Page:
2013 Toyota Camry- The American Idol

IMG_20130420_081220Riddle me this: what is the Japanese word for “crown” and if you look outside your window towards the street at this very moment, you’re likely to see at least one?  Take a good look out there.  Give up?  It’s the Toyota Camry.  With the exception of 2001, the Camry has been the best-selling car in America every year since 1997.  It’s a title that every automaker wants to claim but only one can.  The popularity of this car is astonishing and as sure as the sun rises in the east, it has comfortably outsold its rivals from Honda, GM, and Ford annually.  Since its introduction in 1982, there have been over nine million sold in the US and 308,000 found homes in 2011 alone.  To put that in perspective;  that’s more sales in the same year than the entire lineups from Audi, Volvo, and Mini combined.  Interestingly enough, even though the Camry sells like hotcakes in the US and Australia, it’s not a volume seller in its home market of Japan and was even discontinued in Europe almost a decade ago.  Fellow auto journalists love to belittle the Camry, accusing it of being soulless and bland, and having no excitement to offer.  So what gives? How has a car that is condemned by enthusiasts and consumers in other markets found the elusive recipe to success in America?  It was time to find out.

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2011 Nissan Altima- Filling Some Big Shoes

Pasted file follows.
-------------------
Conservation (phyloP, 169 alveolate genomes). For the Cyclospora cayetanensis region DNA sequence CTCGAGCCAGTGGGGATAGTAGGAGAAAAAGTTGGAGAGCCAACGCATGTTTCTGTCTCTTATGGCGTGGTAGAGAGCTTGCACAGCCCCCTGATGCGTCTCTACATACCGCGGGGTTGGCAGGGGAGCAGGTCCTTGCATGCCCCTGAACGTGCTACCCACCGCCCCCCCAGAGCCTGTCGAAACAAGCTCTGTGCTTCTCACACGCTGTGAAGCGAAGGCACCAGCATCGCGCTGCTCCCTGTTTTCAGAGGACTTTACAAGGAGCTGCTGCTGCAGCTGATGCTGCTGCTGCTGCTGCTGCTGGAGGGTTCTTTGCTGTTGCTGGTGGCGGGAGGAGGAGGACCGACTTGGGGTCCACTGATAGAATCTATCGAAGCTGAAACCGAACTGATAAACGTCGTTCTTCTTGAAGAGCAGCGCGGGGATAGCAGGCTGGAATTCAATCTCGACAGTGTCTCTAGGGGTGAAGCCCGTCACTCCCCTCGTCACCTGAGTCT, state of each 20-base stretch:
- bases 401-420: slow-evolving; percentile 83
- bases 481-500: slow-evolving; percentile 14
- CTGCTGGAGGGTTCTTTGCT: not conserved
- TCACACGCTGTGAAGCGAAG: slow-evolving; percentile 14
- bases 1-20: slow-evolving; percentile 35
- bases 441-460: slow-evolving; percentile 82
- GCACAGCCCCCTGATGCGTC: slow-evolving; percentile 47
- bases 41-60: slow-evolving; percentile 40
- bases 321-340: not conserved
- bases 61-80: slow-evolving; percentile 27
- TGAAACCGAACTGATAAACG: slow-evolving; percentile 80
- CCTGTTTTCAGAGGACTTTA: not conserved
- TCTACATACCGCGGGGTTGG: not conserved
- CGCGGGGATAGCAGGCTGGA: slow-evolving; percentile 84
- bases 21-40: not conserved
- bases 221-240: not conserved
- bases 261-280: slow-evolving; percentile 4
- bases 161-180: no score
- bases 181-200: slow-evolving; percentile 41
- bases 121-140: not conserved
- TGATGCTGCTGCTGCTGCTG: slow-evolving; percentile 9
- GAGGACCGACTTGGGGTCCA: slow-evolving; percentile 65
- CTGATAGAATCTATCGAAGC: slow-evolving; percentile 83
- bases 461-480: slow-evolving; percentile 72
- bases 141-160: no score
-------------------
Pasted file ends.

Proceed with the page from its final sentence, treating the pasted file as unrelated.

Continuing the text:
Americans love the word “big”.  We’re a big country with big mountains, big rivers, big portions of food, and big people.  We invented the Big Gulp, Big Mac, Big Lots, Big And Tall, Big KMart, Bob’s Big Boy, and the Notorious B-I-G. If it’s not ridiculously large then it’s not worth wasting time over.

The original Nissan Altima faced this dilemma when it was introduced in 1993.  Its mission was to compete head-to-head with the Toyota Camry, Honda Accord, and Ford Taurus of the time.  But it was more compact than its rivals and had tighter interior quarters.  Although it was a competent car, buyers stayed away in droves.  Nissan, not one to be bullied out of the market, rethought its strategy when it redesigned the Altima for 2002.  The car was not only striking in design, but was much larger in almost every dimension.  Sales skyrocketed and the Altima has consistently been one of the 10 best-selling cars in America since then.  Bigger really is sometimes better.

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